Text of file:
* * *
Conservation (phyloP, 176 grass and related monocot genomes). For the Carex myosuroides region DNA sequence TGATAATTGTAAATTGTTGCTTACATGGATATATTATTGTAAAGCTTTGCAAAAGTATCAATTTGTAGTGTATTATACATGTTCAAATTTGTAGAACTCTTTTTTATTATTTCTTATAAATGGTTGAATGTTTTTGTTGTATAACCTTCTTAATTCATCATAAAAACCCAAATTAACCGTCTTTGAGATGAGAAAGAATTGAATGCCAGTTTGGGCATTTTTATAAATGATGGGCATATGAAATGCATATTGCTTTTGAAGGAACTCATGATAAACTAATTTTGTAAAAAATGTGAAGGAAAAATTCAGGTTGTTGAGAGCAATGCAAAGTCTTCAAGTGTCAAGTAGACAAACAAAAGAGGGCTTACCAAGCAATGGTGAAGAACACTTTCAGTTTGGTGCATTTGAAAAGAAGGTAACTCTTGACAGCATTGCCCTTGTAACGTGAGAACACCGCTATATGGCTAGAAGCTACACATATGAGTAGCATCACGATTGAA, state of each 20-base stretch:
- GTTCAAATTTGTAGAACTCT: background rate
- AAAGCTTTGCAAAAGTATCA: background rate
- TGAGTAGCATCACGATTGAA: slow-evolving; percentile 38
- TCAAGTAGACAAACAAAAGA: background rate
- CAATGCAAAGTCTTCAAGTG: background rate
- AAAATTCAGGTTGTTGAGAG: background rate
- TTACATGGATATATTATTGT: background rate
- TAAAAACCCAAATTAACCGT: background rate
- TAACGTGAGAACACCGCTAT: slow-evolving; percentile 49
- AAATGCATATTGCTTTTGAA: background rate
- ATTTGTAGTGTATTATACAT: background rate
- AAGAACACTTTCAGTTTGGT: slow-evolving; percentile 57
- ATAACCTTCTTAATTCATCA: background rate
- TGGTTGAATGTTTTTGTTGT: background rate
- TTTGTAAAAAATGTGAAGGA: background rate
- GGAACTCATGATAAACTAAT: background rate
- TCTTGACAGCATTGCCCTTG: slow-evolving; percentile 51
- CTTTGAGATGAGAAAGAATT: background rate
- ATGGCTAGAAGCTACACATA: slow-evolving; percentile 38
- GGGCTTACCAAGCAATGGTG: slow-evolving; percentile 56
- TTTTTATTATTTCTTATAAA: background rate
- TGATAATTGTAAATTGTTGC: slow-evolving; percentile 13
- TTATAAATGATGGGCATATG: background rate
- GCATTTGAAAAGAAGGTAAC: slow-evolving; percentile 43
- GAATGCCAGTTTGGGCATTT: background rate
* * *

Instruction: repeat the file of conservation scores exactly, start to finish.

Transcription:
Conservation (phyloP, 176 grass and related monocot genomes). For the Carex myosuroides region DNA sequence TGATAATTGTAAATTGTTGCTTACATGGATATATTATTGTAAAGCTTTGCAAAAGTATCAATTTGTAGTGTATTATACATGTTCAAATTTGTAGAACTCTTTTTTATTATTTCTTATAAATGGTTGAATGTTTTTGTTGTATAACCTTCTTAATTCATCATAAAAACCCAAATTAACCGTCTTTGAGATGAGAAAGAATTGAATGCCAGTTTGGGCATTTTTATAAATGATGGGCATATGAAATGCATATTGCTTTTGAAGGAACTCATGATAAACTAATTTTGTAAAAAATGTGAAGGAAAAATTCAGGTTGTTGAGAGCAATGCAAAGTCTTCAAGTGTCAAGTAGACAAACAAAAGAGGGCTTACCAAGCAATGGTGAAGAACACTTTCAGTTTGGTGCATTTGAAAAGAAGGTAACTCTTGACAGCATTGCCCTTGTAACGTGAGAACACCGCTATATGGCTAGAAGCTACACATATGAGTAGCATCACGATTGAA, state of each 20-base stretch:
- GTTCAAATTTGTAGAACTCT: background rate
- AAAGCTTTGCAAAAGTATCA: background rate
- TGAGTAGCATCACGATTGAA: slow-evolving; percentile 38
- TCAAGTAGACAAACAAAAGA: background rate
- CAATGCAAAGTCTTCAAGTG: background rate
- AAAATTCAGGTTGTTGAGAG: background rate
- TTACATGGATATATTATTGT: background rate
- TAAAAACCCAAATTAACCGT: background rate
- TAACGTGAGAACACCGCTAT: slow-evolving; percentile 49
- AAATGCATATTGCTTTTGAA: background rate
- ATTTGTAGTGTATTATACAT: background rate
- AAGAACACTTTCAGTTTGGT: slow-evolving; percentile 57
- ATAACCTTCTTAATTCATCA: background rate
- TGGTTGAATGTTTTTGTTGT: background rate
- TTTGTAAAAAATGTGAAGGA: background rate
- GGAACTCATGATAAACTAAT: background rate
- TCTTGACAGCATTGCCCTTG: slow-evolving; percentile 51
- CTTTGAGATGAGAAAGAATT: background rate
- ATGGCTAGAAGCTACACATA: slow-evolving; percentile 38
- GGGCTTACCAAGCAATGGTG: slow-evolving; percentile 56
- TTTTTATTATTTCTTATAAA: background rate
- TGATAATTGTAAATTGTTGC: slow-evolving; percentile 13
- TTATAAATGATGGGCATATG: background rate
- GCATTTGAAAAGAAGGTAAC: slow-evolving; percentile 43
- GAATGCCAGTTTGGGCATTT: background rate